TERRE HAUTE —
As the city enters what many expect to be a rocky budget year, the Terre Haute City Council on Thursday voted in favor of hiring an outside expert to help it scrutinize the city’s money matters.
The council voted 8-0 to support an ordinance introduced by Councilman Neil Garrison, D-5th, to hire an outside financial consultant to help the council better understand the city’s budget.
The move came after a year in which Garrison and other council members questioned the city’s financial health. Their questions stemmed in part from the city’s borrowing last year of $5 million to help cover general fund expenses.
Speaking after the meeting, Garrison said he was unsure how soon an outside expert — who has yet to be chosen — would be hired. The council also voted Thursday night to transfer $20,000 from the city controller’s budget to the city council budget to pay for the expert.
In an earlier City Council meeting, Mayor Duke Bennett told the council it probably should wait until state officials approve the 2013 budget before transferring any funds. However, Garrison said he contacted the state this week and was informed the transfer would be no problem.
John Hilderbrand, executive director of the Taxpayers Association of Vigo County, urged the council to support Garrison’s measure.
“I think the payback on this will be substantial,” Hilderbrand told the council. “This is going to be a rough year ahead of us.”
Leslie Ellis, city controller, speaking after the meeting, said the county’s property tax reassessments, which showed a large decrease in assessed value in the city, will be a big factor in the year ahead. Hilderbrand, also speaking after the meeting, echoed that comment.
The city might lose up to $5 million in property tax dollars this year because of the reassessment, Hilderbrand said. That comes “in addition to the fact that [the budget] was just marginal in the first place.”
Councilman John Mullican, D-6th, chairman of the council’s finance committee, underlined the financial challenge facing the city. “We have tremendous budget issues this year,” Mullican said. “So the right thing is to get all of the help we can.”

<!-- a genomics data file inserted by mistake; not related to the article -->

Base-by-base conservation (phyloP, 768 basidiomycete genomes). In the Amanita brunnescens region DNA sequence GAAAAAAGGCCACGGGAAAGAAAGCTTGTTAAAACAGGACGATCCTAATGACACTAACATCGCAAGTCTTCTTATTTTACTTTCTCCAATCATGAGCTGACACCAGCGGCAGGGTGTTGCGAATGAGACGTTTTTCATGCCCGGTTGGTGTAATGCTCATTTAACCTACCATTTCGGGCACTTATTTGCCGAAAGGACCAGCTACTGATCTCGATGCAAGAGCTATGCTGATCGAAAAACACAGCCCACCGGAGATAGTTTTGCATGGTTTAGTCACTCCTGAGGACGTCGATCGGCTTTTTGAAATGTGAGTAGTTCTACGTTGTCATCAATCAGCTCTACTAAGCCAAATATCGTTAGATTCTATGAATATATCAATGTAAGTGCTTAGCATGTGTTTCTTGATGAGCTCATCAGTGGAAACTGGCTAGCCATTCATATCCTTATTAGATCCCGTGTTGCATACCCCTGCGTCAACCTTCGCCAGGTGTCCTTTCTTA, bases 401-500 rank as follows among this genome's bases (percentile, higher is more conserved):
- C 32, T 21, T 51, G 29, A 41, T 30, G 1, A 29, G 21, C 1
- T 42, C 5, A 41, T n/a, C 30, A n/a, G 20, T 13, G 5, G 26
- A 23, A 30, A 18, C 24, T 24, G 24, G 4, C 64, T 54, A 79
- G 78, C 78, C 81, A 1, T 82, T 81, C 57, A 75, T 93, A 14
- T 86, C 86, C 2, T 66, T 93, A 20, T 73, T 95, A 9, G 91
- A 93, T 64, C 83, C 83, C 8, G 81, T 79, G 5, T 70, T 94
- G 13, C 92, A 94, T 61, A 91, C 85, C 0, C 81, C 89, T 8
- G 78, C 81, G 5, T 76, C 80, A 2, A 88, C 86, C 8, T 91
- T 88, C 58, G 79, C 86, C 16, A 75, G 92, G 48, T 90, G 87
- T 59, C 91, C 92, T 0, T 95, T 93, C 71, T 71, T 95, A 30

Garrison is developing a list of qualifications and expectations for whomever is hired to fill the consulting role, he said, adding that he will present those to other members of the council for their feedback.
n Also Thursday night, the Council voted to approve a rezoning request from Thompson Thrift, a local developer, that will allow for an expansion of the Sycamore Terrace Apartments on the east side of town.
The unanimous vote came despite opposition from a neighbor, Wayne Horn, who said the existing apartments have increased water drainage on part of his property.
Nevertheless, the council approved the request, which was to change the zoning classification of about six acres of land from commercial to multi-family residential use.
Councilman Mullican, speaking after the Thursday night meeting, said the zoning change actually reduces the potential impact of water drainage on any neighboring property because under a commercial zoning classification much larger projects could take place.
“We still have a drainage issue,” Horn told the council, adding that part of his property has lost value due to the added water drainage.
Councilman Bob All, R-2nd, said he visited the Horns’ property and agreed there was a “problem” and hoped the two sides – the Horns and Thompson Thrift – could reach a mutually agreeable solution. All voted with the rest of the council in favor of the zoning change.
Tim Fears, an attorney for Thompson Thrift, said the developer would immediately address any future erosion or silt deposit problems on the Horns’ property.
Erosion and silt deposits on the Horns’ property were the result of failures during phase-one of the construction of Sycamore Terrace Apartments to follow city-mandated standards, said Chuck Ennis, city engineer. However, the contractor was cited twice for those violations and “the erosion issue, we feel, is behind us now,” Ennis told the council, adding that city officials will be watching phase-two construction closely.
Thompson Thrift plans to build six new apartment buildings with a total of 72 new units, Fears said.
Reporter Arthur Foulkes can be reached at 812-231-4232 or email@example.com